From US 19, follow WV 16 south through Fayetteville. Turn left on Gatewood Road (park signs indicates Kaymoor and Cunard). Follow Gatewood Road 2.0 miles, and turn left at the Kaymoor sign (Kaymoor No. 1 Road). Follow this road about one mile to the "T" intersection; turn left. Parking is 50 yards on the right.

Long Point Trail

1.6 miles (2.57 km) Moderate

This trail traverses field and forest on the way to a rock outcrop (Long Point) with panoramic views of the gorge and New River Gorge Bridge. Most of this trail lazily descends through the forest, but it does include one steep section just before you arrive at the point. Impressive views of the New River Gorge, Wolf Creek drainage, and New River Gorge Bridge are available from Long Point. CSX mainline railroad tracks are visible on both sides of the river, and the extensive cliffs of the "Endless Wall" are displayed across the gorge.

*Mountain bikes are permitted on all but the last 0.2 miles. Note: use caution around the unprotected cliff edges located at Long Point.

To get to the trailhead: From US 19, follow WV16 south through the town of Fayetteville. Turn left on Gatewood Road (sign indicates Kaymoor and Cunard). Follow Gatewood Road for 1.9 miles, and turn left on Newton Road. The trailhead parking area is 50 yards on the left.

Thurmond, Stone Cliff, and Cunard Area Trails

There are several easy to moderate hiking trails, many utilizing old roads and railroad grades, in the Thurmond area. The Rend, Southside, and Stone Cliff Trails are also open for biking.

Rend Trail

(formerly Thurmond-Minden Trail)

An easy grade and wide, smooth trail make the Rend Trail one of the most popular trails in the park. It is great for hikers of all ages and levels of fitness, and a great start for beginning mountain bikers. Hiking the entire trail involves a 6.4 mile round-trip journey, though many will choose a shorter 2.5 mile round-trip to the main overlook and back. Along the way, there are good views of Dunloup Creek, the New River, and the historic community of Thurmond.

This predominantly level trail crosses five railroad trestles and a short set of stairs that detour around an old rock slide. Several overlooks provide scenic views of Thurmond and the New River. This trail runs parallel with Dunloup Creek on the Thurmond end of the trail, where a few foundations of the town of South Boyd can be seen. Arbuckle Creek runs parallel with the trail at the Minden end.

This trail was originally constructed in 1906, as a railroad line to haul coal from the mines in Minden to the main line tracks in Thurmond. The rail line was abandoned in 1972, and now it is hikers and bikers that follow this historic route. There are five railroad trestles that are crossed along this trail.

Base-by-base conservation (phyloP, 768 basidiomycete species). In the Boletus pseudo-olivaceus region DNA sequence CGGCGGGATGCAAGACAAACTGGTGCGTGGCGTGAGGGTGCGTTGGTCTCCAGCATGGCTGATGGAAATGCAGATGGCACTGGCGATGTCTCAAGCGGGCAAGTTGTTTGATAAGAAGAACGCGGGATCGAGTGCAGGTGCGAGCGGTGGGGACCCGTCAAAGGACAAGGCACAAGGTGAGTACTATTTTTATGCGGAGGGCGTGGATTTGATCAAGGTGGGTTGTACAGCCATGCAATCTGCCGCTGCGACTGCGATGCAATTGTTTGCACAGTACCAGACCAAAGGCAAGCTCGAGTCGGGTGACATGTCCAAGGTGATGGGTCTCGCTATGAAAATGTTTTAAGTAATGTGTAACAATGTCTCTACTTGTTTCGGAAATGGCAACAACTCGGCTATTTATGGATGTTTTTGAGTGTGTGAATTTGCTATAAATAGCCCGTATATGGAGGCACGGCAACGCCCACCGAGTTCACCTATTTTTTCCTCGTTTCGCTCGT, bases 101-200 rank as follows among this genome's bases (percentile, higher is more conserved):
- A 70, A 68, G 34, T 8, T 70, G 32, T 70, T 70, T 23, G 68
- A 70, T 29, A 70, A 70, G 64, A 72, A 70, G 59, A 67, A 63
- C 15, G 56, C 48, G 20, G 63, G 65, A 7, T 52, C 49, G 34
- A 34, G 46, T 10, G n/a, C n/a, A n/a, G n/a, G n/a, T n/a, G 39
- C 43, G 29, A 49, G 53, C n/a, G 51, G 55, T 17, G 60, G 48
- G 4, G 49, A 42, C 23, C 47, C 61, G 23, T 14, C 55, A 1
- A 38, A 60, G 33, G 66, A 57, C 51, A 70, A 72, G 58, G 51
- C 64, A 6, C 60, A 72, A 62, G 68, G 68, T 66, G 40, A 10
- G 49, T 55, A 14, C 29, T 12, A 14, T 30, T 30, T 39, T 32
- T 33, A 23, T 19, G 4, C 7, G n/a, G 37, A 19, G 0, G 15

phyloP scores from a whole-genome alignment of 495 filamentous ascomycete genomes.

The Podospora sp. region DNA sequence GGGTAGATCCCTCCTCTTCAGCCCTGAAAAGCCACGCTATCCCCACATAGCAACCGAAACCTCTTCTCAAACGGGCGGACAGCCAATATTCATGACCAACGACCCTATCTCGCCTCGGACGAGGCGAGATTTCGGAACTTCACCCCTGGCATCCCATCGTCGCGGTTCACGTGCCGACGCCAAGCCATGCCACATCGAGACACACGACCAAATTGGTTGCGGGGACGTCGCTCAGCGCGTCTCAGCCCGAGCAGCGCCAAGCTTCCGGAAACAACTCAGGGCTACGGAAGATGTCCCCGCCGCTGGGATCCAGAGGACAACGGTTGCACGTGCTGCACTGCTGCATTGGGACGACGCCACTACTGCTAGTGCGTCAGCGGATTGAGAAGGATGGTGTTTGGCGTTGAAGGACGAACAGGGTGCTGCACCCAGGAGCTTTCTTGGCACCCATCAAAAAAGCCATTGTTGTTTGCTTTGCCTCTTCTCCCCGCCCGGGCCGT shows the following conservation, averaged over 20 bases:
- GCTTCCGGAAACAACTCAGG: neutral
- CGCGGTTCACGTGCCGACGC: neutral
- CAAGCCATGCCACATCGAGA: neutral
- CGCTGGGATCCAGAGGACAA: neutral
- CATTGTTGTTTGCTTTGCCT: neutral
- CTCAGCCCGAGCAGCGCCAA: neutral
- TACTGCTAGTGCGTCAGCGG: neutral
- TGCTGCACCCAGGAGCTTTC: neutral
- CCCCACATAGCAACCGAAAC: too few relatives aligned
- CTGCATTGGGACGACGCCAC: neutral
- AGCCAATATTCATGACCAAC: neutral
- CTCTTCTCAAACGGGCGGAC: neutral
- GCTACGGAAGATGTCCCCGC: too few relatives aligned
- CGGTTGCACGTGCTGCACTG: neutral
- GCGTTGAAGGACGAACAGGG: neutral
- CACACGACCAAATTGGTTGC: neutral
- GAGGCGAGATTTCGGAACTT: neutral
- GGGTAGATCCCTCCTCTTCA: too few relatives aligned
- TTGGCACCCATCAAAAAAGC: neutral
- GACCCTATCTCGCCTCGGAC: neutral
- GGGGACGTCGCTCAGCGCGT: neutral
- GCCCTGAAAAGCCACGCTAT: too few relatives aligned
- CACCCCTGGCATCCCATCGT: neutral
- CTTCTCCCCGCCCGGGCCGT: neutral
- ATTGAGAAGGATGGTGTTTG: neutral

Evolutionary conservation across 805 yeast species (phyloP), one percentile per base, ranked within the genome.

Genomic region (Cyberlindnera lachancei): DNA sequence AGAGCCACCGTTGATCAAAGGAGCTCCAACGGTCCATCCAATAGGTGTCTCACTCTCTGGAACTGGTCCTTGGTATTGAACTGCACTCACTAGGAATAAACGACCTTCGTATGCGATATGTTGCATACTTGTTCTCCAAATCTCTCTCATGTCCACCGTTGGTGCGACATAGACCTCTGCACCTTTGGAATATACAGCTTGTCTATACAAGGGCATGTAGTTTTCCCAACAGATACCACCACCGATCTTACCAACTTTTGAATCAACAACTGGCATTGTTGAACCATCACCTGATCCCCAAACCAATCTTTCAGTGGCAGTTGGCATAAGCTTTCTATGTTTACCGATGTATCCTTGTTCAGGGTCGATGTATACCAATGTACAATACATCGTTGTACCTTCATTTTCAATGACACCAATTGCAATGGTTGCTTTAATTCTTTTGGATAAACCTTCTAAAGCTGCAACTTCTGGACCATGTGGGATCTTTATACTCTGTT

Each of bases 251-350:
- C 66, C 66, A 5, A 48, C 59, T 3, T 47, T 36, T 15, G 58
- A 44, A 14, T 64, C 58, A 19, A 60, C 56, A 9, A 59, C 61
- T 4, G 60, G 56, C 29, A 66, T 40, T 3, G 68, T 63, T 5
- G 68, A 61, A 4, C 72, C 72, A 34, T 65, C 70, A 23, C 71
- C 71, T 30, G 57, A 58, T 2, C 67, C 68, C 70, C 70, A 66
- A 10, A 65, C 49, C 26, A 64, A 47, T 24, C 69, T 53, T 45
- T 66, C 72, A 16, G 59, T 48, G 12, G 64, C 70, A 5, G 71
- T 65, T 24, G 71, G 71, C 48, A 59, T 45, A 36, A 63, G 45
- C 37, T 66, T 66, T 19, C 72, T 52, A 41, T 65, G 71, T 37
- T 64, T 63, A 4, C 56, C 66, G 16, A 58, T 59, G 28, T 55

Trail closure: The second bridge from the Minden side (1.27 miles from the Minden trailhead, or 1.96 miles from the Thurmond trailhead) is closed due to structural damage. The affected bridge will remained closed for the foreseable future. Bikers can travel 1.96 miles in from the Thurmond side or 1.27 miles in from the Minden side.

To reach the Thurmond Trailhead: From U.S. Route 19 north of Beckley, take the Glen-Jean-Thurmond exit. Take an immediate left and go 0.5 miles to Glen Jean. Turn right and follow the signs for Thurmond (WV Route 25). The trailhead is on the left, 5.1 miles down WV Route 25.

To reach the Minden Trailhead: Take the Main Street exit (Oak Hill) off U.S. Route 19. If coming south on Route 19, turn left and go 0.2 miles; if coming north on Route 19, turn right and go 0.1 miles. Turn left onto Minden Road and follow this for 2.1 miles. Take a right across a small bridge to the trailhead.

Brooklyn Mine Trail

This 2.7 mile hiking and equestrian Trail follows an old road through the forest to the Brooklyn coal mine site. Scenic views of the river through the trees can be found along the trail.

To reach the trailhead from Route 19, follow Route 16 south through the town of Fayetteville. Take a left on Gateway Road (sign indicates Kaymoor and Cunard). Follow Gatewood Road for 4.6 miles and turn left at the sign for Cunard. Go 1.8 miles and turn left at both of the signs indicating Cunard River Access Road. The parking area is just past the trailhead, located 0.5 miles further on the right.

Southside Trail

This easy seven mile riverside trail provides great views of the New River and passes through several abandoned New River Gorge mining towns. Rush Run, Red Ash, and Brooklyn were all once bustling communities located along this abandoned railroad line. The first mile from Cunard River Access is open to motorized vehicles.

To reach the trailhead from Route 19, follow Route 16 south through the town of Fayetteville. Take a left on Gateway Road (sign indicates Kaymoor and Cunard). Follow Gatewood Road for 4.6 miles and turn left at the sign for Cunard. Go 1.8 miles and turn left at both of the signs indicating Cunard River Access Road. Follow this road to the river access point, where parking is available. The first mile from the Cunard River Access is open to motorized vehicles. A parking area at Brooklyn marks the end of the maintained road.

Arbuckle Connector Trail

This steep and rocky trail connects the Rend and Southside Trails. Located 1.2 miles from the Thurmond end of the Rend Trail, just past the third trestle, this 0.3 mile connector trail drops off to the right. This trail also provides glimpses of the stonework and coke ovens of the former mining town of Wee Win.